Zalman 750W Heatpipe Cooled PSU

Print

Product: Zalman 750W Heatpipe Cooled PSU
Provided By: Zalman USA
Price: ~$165.00 CAD.

 

Introduction:

We've looked at a few Zalman PSU's over the past year.  Zalman has a unique type of cooling system in their latest power supplies that uses heatpipes to provide better cooling properties and keep noise levels low.  The first of these heatpipe packing units we looked at was the 600W ZM600-HP and more recently we looked at the ZM850-HP 850W unit.  Other than 100W, there are a few things that differentiate the 750W from the 850W version.  They differ in length, surface finish and number of +12v rails.  The 850W unit has an impressive six rails that can deliver enough power to run a pair of 8800GTX graphics cards and any processor you can image.  The 750W version only has two PCIe connectors and is a bit more limited by its four +12v rails.  That being said, let's take a look at this unit and see if it is still good enough to power a gaming machine.

750W Box Front
750W Box Front

 

First Impressions:

While the 750W ZM750-HP is no huge monster, the box still feels pretty hefty.  Although size and weight really don't have a lot to do with quality, a PSU that weighs a mere pound doesn't inspire a lot of confidence.  This PSU measures about 16.5cm long where the ZM850-HP is quite a bit longer at 21cm long.  As you can see above, the top of the box looks very professional; isn't super flashy while still giving enough information to the consumer.

 

As take a look at the bottom of the box and crack it open, we are greeted by a very tidy unit that will hopefully be a bit better than the Ultra X2 Titanium we looked at recently. 

750W Box Back
750W Box Back
Open Box
Open Box

 

The PSU boasts a 3 year warranty and features 80%+ (86% Maximum) Power Efficiency rating - meaning that if you're drawing 750W from the wall, the PSU is actually only providing a little better that 600W to your system.  This is something to keep in mind if you're using a Watt Meter on the input side of things.  Coming from Zalman we already expect this unit to be quiet, and this is due to a nice quiet 12cm fan as well as some heatpipes inside the unit.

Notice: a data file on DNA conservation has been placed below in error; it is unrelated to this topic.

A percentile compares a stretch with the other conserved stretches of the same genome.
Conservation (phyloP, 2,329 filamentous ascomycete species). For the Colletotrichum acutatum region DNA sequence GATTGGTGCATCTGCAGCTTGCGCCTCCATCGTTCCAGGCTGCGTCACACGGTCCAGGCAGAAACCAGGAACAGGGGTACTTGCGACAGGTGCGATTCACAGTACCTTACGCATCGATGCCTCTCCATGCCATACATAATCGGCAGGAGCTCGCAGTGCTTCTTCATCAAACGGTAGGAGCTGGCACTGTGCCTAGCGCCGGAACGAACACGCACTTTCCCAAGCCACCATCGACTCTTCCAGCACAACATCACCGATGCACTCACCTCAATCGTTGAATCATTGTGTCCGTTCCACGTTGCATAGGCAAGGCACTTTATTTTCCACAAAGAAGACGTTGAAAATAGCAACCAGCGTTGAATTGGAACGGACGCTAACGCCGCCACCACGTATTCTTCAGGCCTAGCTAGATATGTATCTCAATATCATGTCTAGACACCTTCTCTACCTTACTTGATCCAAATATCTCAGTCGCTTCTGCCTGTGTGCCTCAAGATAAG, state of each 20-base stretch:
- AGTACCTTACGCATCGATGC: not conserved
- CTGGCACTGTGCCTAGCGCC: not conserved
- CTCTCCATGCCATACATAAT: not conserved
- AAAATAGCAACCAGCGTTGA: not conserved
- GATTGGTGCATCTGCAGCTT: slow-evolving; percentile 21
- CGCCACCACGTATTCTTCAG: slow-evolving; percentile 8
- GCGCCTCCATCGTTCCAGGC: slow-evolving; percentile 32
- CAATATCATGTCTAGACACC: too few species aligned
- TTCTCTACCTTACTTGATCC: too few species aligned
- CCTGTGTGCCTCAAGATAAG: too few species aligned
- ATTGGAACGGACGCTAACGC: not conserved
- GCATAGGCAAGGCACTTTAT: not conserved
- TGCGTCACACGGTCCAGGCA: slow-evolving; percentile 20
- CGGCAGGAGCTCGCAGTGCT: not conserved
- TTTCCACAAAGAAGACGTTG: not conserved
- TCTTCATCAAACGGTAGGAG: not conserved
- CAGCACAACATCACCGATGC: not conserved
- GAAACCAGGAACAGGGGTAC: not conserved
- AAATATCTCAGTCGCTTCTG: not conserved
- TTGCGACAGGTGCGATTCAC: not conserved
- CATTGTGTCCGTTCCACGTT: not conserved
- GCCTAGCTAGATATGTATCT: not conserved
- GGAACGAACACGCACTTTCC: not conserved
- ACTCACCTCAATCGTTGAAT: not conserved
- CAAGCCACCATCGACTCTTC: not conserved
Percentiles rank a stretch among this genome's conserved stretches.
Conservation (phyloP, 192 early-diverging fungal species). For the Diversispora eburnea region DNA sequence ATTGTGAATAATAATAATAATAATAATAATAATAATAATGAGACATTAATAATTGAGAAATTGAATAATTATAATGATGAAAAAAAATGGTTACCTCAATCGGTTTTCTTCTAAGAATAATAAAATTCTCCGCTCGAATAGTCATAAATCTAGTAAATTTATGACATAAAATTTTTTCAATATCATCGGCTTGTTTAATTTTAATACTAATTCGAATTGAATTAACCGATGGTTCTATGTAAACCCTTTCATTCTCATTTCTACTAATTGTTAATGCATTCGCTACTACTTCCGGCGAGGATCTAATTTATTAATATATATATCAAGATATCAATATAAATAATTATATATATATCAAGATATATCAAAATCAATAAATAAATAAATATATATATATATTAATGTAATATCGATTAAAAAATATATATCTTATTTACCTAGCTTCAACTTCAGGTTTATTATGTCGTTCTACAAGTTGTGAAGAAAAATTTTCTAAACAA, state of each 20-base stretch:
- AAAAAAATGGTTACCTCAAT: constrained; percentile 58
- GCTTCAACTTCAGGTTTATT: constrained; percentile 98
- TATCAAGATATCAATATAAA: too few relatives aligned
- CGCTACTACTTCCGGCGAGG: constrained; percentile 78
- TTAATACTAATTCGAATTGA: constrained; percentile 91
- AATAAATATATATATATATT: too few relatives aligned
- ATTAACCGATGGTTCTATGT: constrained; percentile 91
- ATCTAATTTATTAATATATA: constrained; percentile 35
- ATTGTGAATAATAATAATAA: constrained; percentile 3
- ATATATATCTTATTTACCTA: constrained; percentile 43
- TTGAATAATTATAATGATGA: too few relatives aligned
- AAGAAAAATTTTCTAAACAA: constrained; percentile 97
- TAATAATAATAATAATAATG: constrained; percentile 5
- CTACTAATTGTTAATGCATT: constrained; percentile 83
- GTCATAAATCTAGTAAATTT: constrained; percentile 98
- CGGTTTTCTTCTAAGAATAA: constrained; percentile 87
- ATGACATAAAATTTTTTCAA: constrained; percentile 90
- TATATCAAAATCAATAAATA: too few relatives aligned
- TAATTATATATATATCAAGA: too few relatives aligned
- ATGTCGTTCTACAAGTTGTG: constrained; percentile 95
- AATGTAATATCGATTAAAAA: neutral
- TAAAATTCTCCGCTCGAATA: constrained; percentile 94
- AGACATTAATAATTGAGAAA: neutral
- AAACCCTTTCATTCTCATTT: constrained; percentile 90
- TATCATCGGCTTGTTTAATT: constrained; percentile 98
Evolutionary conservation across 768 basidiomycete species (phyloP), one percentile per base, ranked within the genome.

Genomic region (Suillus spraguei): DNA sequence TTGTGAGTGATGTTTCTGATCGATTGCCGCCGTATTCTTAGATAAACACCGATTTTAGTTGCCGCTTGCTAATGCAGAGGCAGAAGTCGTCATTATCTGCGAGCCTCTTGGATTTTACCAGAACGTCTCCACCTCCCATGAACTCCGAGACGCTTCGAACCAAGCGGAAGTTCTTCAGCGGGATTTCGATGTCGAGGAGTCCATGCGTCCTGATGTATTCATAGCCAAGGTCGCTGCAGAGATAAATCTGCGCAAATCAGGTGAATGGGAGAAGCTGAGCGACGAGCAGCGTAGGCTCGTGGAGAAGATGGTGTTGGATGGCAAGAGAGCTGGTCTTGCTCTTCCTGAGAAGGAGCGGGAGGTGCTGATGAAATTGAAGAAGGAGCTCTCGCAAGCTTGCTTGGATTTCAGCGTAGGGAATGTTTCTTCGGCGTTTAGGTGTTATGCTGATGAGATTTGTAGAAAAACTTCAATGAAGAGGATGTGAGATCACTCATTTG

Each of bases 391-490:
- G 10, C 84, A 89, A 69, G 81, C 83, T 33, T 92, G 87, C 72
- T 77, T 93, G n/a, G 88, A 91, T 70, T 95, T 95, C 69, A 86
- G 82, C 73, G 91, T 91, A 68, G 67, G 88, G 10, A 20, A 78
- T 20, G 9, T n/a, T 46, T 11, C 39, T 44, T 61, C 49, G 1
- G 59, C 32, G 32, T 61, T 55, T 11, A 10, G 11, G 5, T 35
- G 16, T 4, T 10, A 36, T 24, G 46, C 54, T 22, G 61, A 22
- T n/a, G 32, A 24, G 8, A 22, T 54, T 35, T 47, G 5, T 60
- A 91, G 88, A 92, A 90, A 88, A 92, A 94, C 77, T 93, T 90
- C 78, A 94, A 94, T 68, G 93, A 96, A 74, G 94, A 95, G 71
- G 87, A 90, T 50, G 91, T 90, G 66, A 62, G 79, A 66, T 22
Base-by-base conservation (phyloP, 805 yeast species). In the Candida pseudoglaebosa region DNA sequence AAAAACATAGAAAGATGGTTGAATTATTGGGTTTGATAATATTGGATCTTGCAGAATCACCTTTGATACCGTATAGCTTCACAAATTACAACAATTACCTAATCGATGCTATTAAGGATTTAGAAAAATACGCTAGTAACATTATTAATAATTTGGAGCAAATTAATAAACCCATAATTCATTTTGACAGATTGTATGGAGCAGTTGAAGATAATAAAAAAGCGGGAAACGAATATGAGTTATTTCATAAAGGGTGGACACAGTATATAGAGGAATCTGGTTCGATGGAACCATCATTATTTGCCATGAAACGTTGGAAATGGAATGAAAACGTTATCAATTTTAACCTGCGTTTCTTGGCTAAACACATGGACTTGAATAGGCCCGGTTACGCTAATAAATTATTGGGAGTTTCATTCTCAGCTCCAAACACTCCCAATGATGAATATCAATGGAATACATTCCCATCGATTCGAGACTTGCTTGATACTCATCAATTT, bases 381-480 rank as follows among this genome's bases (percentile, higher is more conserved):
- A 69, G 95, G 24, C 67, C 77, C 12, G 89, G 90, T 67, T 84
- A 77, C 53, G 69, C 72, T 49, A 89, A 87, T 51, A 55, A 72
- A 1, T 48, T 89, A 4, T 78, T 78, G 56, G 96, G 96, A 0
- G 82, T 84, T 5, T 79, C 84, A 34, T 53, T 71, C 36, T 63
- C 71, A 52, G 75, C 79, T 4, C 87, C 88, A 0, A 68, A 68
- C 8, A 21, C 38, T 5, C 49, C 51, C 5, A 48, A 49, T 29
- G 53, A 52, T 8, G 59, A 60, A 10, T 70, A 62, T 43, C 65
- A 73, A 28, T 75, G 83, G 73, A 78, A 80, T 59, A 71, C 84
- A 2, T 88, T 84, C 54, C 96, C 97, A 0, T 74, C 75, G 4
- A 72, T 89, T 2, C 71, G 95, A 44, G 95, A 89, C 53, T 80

PSU First Look:

Measuring 16.5cm long, the Zalman ZM750-HP will fit pretty much any mid-tower, full size or even many HTPC cases that are available.  Because of the short length of this unit, I really don't foresee any clearance issues with top exhaust fans on PC cases.  If you have an especially small case, it would still be a good idea to measure before you go and purchase this PSU.

 Zalman Branded
Zalman Branded
Rear Grill
Rear Grill
 Fan Side
Fan Side

 

The ZM750-HP has a dull matte finish that hides fingerprints and dust much better than it's glossy big brother - the ZM850W-HP.  As you can see in the first picture above, this is not a completely modular unit at all.  In fact, if you've got a very basic system you won't even need to plug in any cables.  The cables that are hard-wired to the unit may be enough for some people.  If you are buying this unit though, and want to use all four 12v rails, you've probably got more gear.

The rear of the unit is well ventilated and you can see the heatpipe laden heatsinks through this wide open grill.  The entire unit is cooled by a very quiet 12cm fan that we clocked at 700-850 rpm during heavy use.  This provides adequate cooling with virtually no noise - which is what we expected from Zalman.

On the next page we'll take a look at PSU features and specifications.


Features & Specs:

Zalman is more known for its cooling products than for its Power Supplies, but with their products now reaching 1000W, they are starting to get seriously noticed by the enthusiast community.  While they don't yet have the same reputation as Antec or Enermax, they are building a reputation that should take them into the cases of many computer gamers in the near future.  Below is a list of the features of this unit according to Zalman.

Dual Heatpipes Installed for Maximum Cooling Performance and Ultra-Quiet Operation
A heatpipe with ultra-high cooling performance incorporated on the power supply’s main rectifiers enables high load operation even at low RPM for a dramatic reduction in noise levels.
 
Improved Power Factor & Reduced Harmonics through Active PFC
By implementing Active PFC (Power Factor Correction), the Power Factor(PF) is improved up to 99% while harmful harmonic frequencies are reduced to meet the Line Harmonic Distortion Requirement of IEC61000-3-2 Class D.
 
High Efficiency Design and 80 PLUS Certified
This power supply is capable of reaching a maximum of 86% efficiency (230VAC, Full & Typical Load) through its use of high switching frequency and low power-loss circuitry. This product has been certified with the 80 PLUS Power Supply Certification and guarantees a higher efficiency compared to uncertified products.